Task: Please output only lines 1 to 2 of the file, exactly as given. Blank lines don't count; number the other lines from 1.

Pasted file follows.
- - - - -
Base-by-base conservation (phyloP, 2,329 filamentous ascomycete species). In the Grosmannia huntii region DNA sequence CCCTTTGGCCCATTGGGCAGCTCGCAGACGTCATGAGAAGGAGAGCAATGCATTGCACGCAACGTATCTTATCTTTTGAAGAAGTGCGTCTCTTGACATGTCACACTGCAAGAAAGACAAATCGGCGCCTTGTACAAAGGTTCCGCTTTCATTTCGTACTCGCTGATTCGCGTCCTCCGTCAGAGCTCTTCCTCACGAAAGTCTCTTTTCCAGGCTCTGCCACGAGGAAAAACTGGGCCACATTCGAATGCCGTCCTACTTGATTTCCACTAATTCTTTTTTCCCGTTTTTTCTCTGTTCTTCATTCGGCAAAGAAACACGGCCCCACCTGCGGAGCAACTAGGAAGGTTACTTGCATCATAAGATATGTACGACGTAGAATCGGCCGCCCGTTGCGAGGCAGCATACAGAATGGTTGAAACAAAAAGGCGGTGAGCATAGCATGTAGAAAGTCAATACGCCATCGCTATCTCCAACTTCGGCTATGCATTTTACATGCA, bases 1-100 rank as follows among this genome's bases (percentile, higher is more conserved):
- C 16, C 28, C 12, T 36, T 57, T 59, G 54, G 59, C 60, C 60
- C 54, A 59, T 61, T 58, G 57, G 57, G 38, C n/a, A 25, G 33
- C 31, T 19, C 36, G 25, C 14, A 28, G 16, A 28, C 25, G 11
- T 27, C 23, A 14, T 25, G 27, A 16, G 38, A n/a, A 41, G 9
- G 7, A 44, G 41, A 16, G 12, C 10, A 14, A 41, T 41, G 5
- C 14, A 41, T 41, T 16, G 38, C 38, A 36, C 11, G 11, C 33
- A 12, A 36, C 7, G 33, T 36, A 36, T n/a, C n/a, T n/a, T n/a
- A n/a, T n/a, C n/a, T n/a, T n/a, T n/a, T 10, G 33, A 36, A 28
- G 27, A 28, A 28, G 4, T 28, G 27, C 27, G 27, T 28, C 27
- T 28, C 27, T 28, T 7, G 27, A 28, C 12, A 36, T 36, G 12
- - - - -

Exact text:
Base-by-base conservation (phyloP, 2,329 filamentous ascomycete species). In the Grosmannia huntii region DNA sequence CCCTTTGGCCCATTGGGCAGCTCGCAGACGTCATGAGAAGGAGAGCAATGCATTGCACGCAACGTATCTTATCTTTTGAAGAAGTGCGTCTCTTGACATGTCACACTGCAAGAAAGACAAATCGGCGCCTTGTACAAAGGTTCCGCTTTCATTTCGTACTCGCTGATTCGCGTCCTCCGTCAGAGCTCTTCCTCACGAAAGTCTCTTTTCCAGGCTCTGCCACGAGGAAAAACTGGGCCACATTCGAATGCCGTCCTACTTGATTTCCACTAATTCTTTTTTCCCGTTTTTTCTCTGTTCTTCATTCGGCAAAGAAACACGGCCCCACCTGCGGAGCAACTAGGAAGGTTACTTGCATCATAAGATATGTACGACGTAGAATCGGCCGCCCGTTGCGAGGCAGCATACAGAATGGTTGAAACAAAAAGGCGGTGAGCATAGCATGTAGAAAGTCAATACGCCATCGCTATCTCCAACTTCGGCTATGCATTTTACATGCA, bases 1-100 rank as follows among this genome's bases (percentile, higher is more conserved):
- C 16, C 28, C 12, T 36, T 57, T 59, G 54, G 59, C 60, C 60